Independent TribuneUncategorized Cotton economy — Part III

Cotton economy — Part III

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By Janet Morrison
Did you know?

Cotton gins were made of dangerous machinery.  William Eugene Alexander related the following story in “Some Sketches of Rocky River Church and Vicinity,” to illustrate that point.  He wrote, “A rather tragical thing occurred here when James F. Harris, (Major or Little Jim) then about 16 years old, had the misfortune to get his arm cut off in the Harris gin.  It happened when he stopped at the gin on his way home from school.  He became quite proficient with his other arm, so that he could plow, play ball, and drive a car.”

Three cotton gins were in operation in Township No. 1 (known then as Rocky River Township) in 1879, according to the 1880 US Census.

John McAmy Wilson Alexander owned a water-powered cotton gin on Reedy Creek.  Alexander employed three males over 16 years of age the previous year.  He reported that an average workday consisted of ten to twelve hours and an average day’s wage was fifty cents.  The value of the product of Alexander’s gin was $350.  Alexander was the census enumerator for Township 1 in 1880.  He ran for State Senate on the Democratic Party ticket that fall.

McA. Harris & Company operated a cotton gin in Township No. 1, but the location and mode of power were not given in the census.  Like J.M.W. Alexander, McAmy A. Harris reported paying an average wage of fifty cents for a ten- to twelve-hour workday.  Harris employed five males over 16 years old.

J.N.D. Wilson’s cotton gin on McKee Creek was still in operation in 1880.  He reported the same length or workday and average wage, so that must have been the going rate in the area.  He employed four males over the age of 16 and reported the value of his gin’s product was $400.  Wilson also owned and operated a flouring and grist mill on McKee Creek.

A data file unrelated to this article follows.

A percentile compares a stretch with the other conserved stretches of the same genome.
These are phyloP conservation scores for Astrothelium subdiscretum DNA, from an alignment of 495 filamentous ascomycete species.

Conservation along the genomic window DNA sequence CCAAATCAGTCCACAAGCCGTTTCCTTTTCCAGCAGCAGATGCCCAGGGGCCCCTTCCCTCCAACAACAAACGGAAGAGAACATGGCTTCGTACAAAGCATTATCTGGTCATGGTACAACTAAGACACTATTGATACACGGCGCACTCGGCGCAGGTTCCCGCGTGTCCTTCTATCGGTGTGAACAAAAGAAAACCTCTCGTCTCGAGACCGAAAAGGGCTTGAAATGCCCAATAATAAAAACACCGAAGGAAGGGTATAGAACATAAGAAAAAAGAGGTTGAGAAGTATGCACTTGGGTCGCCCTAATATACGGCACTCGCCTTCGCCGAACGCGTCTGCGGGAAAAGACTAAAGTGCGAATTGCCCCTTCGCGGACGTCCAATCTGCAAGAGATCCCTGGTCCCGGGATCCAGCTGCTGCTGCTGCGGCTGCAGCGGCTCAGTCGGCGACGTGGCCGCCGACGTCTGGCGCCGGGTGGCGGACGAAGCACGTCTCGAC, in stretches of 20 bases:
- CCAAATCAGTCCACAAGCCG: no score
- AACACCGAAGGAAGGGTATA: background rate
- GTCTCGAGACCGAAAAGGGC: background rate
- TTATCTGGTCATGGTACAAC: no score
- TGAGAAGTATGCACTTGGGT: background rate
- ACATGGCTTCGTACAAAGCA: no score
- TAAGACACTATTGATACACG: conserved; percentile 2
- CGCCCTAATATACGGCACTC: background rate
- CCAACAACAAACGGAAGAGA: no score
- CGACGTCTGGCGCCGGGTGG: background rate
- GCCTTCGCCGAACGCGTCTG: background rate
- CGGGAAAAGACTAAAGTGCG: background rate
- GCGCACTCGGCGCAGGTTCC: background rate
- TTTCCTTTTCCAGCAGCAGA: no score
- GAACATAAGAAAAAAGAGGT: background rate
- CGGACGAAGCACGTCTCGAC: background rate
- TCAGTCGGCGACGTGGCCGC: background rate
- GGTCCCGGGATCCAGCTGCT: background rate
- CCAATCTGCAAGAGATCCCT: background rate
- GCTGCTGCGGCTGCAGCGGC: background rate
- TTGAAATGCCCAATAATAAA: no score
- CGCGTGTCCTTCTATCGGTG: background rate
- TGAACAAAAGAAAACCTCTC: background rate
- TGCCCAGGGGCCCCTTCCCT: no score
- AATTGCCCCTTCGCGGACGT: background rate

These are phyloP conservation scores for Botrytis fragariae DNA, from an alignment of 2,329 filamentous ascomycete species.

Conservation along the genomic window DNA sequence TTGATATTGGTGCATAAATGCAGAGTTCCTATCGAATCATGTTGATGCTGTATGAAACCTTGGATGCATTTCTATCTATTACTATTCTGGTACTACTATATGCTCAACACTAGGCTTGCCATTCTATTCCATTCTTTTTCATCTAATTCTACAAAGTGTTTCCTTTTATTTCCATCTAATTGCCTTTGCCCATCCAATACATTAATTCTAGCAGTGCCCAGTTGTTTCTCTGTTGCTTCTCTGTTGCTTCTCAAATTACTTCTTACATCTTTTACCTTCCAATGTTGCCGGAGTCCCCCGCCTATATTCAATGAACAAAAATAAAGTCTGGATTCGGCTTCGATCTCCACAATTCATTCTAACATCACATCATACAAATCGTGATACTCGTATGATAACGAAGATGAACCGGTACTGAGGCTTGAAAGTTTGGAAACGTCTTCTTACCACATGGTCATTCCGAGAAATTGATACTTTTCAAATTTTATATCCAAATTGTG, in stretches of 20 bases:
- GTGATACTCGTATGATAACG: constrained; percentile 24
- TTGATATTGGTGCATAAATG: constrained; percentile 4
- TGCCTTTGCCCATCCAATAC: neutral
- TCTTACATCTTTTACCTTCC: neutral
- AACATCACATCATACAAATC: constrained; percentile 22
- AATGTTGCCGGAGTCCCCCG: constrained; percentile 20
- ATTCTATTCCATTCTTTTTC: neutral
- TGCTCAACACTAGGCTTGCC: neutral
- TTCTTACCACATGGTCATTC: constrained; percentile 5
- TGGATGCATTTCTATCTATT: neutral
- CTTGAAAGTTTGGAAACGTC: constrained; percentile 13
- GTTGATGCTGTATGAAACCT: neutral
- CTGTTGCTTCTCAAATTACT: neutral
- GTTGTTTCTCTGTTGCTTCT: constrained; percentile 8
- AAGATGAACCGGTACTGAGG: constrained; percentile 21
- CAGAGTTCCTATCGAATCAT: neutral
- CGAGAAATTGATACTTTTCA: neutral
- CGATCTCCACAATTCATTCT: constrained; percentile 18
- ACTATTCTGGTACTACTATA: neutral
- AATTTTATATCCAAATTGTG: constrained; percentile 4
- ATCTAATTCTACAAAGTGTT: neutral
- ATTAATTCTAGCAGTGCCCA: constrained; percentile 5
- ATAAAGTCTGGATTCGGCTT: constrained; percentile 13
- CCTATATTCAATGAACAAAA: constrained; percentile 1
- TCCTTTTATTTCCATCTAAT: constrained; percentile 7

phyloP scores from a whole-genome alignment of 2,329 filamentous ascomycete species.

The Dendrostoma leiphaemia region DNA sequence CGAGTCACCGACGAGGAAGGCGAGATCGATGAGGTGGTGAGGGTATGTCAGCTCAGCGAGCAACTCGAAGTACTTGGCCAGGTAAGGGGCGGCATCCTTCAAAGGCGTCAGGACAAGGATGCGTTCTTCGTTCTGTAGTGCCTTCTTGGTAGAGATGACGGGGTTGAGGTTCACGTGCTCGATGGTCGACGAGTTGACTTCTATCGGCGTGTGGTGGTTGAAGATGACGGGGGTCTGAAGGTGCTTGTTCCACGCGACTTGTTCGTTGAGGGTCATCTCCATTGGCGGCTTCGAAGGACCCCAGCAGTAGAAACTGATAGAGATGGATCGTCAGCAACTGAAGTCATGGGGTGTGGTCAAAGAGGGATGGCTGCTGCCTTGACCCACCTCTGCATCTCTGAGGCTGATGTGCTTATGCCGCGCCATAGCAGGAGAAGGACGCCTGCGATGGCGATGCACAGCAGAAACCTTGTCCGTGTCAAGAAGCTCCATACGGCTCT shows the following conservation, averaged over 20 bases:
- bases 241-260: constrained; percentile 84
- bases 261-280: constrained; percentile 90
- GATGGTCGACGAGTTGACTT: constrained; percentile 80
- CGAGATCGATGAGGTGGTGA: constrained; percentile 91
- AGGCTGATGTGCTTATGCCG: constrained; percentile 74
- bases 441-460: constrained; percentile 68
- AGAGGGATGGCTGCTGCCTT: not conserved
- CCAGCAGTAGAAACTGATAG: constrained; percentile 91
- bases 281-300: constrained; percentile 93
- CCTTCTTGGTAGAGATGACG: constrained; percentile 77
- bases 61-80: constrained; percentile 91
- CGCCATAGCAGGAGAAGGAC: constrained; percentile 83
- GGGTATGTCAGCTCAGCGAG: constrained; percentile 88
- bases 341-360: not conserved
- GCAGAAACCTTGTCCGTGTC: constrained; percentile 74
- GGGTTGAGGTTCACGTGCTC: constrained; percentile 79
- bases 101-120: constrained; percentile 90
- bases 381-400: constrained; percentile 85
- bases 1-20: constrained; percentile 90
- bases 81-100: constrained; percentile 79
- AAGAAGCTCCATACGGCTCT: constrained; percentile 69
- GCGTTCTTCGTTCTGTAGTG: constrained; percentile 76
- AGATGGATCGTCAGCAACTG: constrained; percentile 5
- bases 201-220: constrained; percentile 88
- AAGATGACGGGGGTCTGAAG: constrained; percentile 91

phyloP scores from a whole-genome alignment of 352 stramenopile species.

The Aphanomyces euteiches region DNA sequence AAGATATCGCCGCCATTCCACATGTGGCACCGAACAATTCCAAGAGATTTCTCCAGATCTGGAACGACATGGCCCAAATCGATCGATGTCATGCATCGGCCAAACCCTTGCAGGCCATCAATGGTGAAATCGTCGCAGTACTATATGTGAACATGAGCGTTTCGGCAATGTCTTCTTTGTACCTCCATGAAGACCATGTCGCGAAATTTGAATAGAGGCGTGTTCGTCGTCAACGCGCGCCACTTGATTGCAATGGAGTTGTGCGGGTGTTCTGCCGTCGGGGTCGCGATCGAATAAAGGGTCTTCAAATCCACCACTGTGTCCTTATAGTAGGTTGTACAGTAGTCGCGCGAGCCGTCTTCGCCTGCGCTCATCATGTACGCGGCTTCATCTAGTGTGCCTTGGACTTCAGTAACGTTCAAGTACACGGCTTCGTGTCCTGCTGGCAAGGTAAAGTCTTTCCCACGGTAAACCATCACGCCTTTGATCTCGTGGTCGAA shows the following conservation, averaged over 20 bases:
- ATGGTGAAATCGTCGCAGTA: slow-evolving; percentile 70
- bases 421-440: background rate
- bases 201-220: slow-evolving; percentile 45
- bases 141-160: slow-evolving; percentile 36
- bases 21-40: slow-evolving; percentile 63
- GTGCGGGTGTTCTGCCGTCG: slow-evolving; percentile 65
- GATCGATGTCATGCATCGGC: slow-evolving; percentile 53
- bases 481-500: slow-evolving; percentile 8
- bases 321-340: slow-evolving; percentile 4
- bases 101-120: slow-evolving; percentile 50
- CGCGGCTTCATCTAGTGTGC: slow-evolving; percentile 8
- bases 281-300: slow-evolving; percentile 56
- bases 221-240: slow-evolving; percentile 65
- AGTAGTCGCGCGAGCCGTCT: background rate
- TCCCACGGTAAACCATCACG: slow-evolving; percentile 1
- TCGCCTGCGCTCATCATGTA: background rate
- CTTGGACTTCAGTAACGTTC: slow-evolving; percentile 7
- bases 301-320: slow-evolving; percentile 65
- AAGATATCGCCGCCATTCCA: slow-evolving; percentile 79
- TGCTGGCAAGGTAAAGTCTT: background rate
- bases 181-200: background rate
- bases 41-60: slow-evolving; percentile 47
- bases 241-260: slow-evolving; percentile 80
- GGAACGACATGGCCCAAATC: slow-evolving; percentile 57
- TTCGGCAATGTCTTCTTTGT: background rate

By 1880, W.J. Black had bought Joseph R. Neisler’s cotton factory in Township No. 1.  The Neisler Cotton Factory will be the subject as a future “Did You Know?” two-part series. 

J.M. Odell bought the original cotton factory in Concord in 1880 and enlarged it.  The decade of the 1880s was the beginning of cotton industrialization in Cabarrus County – an industry that would flourish here for the next 100 years.

In the mid- to late-1880s, the Concord newspapers were filled with news about the cotton industry.  By then, many cotton mills were in operation in Cabarrus County and most farmers were dependent upon good cotton crops and a fair price at the market.

The Feb. 25, 1886, Concord Times reported that with the recent addition of more looms, the Odell Factory had 278 looms turning out 13,000 yards of plaids alone on a daily basis.

The “Harrisburg Items” column in the December 2, 1886, Concord Times reported that Eugene Culp’s arm got caught in “the gin” the week before, but the article did not say whose cotton gin.  Dr. J.R. Wilson was able to treat Culp’s hand and arm and he was reportedly doing well.

J.D. Harris offered to give five acres of land for a cotton factory in Harrisburg, according to the “Harrisburg Items’ column in the May 5, 1887, Concord Times.  He was quoted as saying, “We must keep up with Charlotte.”  Such a factory was never built.

Newspapers in the fall of 1887 reported friction between farmers and cotton buyers as farmers did not think they were getting a fair price for their crops. 
The “Harrisburg Items” column in the October 7, 1887, Concord Times voiced a fear that Cabarrus County would lose its good name if the conflict continued.

Part IV in this “Did You Know?” series about the local cotton economy will look at the decade of the 1890s, when the Concord newspapers were filled with news about the cotton industry.

Bibliography
Cabarrus Reborn:  A Historical Sketch of the Founding and Development of Cannon Mills Company and Kannapolis, by James Lewis Moore and Thomas Herron Wingate, 1940.

“Some Sketches of Rocky River Church and Vicinity,” by William Eugene Alexander, 1948.

Tenth Census, Cabarrus County, North Carolina – 1880, transcribed by Betty L. Krimminger, 2003.

Various newspapers as cited.


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